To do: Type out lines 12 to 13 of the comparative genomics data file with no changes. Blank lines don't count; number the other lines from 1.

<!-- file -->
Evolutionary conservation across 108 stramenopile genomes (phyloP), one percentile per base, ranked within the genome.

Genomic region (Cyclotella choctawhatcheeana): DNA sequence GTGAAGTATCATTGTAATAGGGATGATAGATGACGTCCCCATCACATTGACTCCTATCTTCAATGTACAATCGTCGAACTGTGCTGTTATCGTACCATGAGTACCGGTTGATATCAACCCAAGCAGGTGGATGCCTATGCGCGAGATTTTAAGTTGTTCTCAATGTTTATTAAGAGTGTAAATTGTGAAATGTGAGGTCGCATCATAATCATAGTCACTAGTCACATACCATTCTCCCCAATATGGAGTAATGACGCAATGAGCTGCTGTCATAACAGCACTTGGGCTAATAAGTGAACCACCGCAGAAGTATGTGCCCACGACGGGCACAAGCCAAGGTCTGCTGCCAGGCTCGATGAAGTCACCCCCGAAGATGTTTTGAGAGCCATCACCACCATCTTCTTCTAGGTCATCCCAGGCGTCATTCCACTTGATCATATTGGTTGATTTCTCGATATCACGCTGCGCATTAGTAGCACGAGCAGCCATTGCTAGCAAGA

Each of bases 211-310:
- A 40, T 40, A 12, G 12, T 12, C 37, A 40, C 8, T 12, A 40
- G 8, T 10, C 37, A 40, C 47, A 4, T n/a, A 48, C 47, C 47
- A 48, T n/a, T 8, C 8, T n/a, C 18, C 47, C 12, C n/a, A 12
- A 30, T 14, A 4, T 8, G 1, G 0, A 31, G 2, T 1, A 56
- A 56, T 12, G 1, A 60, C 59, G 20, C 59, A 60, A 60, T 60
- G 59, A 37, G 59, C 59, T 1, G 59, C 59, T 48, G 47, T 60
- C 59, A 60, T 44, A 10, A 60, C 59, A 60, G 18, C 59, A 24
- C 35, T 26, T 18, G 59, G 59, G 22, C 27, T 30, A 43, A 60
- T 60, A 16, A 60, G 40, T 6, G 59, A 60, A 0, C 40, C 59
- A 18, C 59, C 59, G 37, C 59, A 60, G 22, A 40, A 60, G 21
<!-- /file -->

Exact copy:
- T 60, A 16, A 60, G 40, T 6, G 59, A 60, A 0, C 40, C 59
- A 18, C 59, C 59, G 37, C 59, A 60, G 22, A 40, A 60, G 21